We move on to the final episodes, and see sets and details that there aren't even clear photographs of!  I love the endgame where all is revealed as to who the Great Intelligence is using. And this is creepy stuff with the Intelligence using the London Underground speaker system to talk to people in hideous whispering tones, or to hear poor Travers struggling against the possession as it uses his voice (compare this with the representation in the recent 'The Snowmen' story where it's Richard E Grant looking moody, or Ian McKellen's voice in a giant snowglobe: there really is no comparison. 'The Web of Fear' gets it so completely right, whereas 'The Snowmen' gets it so sadly wrong).

The two companions, Jamie and Victoria are far better characterised and presented here as well. Jamie shows his courage and strength, while Victoria also gets to shine. It's such a shame, for Frazer Hines as Jamie in particular, that all his best episodes seemed to be missing ones!  At last, with this return, we can see more of what made Jamie tick, and appreciate the masterful interplay between him, Troughton and Debbie Watling as Victoria. It's occasionally funny, touching and often tense as these three people care about each other deeply, and go along with the Doctor's wonderful child-like sense of exploring the unknown ... I love the line in episode one where the Doctor tells them he has no idea what's outside ... but invites them to go and explore anyway. And oh, they'll need torches!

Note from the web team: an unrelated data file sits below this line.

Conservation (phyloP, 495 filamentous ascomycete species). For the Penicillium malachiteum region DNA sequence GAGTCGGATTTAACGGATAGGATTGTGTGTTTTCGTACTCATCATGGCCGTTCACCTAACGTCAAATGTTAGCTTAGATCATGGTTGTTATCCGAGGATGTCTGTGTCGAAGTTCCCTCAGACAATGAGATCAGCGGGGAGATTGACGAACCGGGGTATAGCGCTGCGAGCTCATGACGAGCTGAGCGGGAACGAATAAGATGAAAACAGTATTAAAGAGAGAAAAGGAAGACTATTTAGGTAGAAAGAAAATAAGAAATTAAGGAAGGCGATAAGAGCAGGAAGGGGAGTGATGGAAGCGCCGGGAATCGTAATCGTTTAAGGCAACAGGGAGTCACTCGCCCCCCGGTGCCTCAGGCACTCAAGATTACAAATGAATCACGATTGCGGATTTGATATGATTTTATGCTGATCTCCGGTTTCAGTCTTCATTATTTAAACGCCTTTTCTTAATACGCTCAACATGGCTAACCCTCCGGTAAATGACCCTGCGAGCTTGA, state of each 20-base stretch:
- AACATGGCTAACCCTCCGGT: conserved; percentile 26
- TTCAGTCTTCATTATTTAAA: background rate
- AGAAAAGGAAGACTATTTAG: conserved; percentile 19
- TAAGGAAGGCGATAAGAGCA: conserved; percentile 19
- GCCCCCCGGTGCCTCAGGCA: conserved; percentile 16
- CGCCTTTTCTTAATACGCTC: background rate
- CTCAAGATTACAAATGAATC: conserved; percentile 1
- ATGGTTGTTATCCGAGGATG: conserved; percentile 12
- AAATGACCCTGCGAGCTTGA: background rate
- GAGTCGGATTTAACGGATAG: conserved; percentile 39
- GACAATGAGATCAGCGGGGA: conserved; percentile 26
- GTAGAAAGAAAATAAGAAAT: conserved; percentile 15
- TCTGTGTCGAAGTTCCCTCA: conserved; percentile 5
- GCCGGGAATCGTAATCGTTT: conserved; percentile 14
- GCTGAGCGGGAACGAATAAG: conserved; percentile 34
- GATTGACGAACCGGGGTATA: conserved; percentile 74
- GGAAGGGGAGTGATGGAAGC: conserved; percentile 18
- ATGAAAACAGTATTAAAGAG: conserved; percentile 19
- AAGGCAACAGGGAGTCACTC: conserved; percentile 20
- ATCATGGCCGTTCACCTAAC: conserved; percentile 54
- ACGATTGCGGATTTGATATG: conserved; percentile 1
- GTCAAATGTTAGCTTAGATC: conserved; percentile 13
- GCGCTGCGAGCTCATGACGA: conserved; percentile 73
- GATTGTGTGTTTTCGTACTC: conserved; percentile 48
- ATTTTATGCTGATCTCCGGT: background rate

But the Doctor ... oh the Doctor. My Doctor. The Second Doctor. Brilliant and mercurial, funny and watchable, scared and yet totally in control. This was the Doctor of my childhood, of my youth. My hero and my muse. The inspiration for me to want to write and get into making films, and to succeed ... he is just so brilliant. This story, more than any other, shows just how good Doctor Who can be. It shows why, even today, I can't go down the underground in London without peering down the tunnels, half expecting to see some Yeti standing there, silently. Waiting. Oh ... and cobwebs ...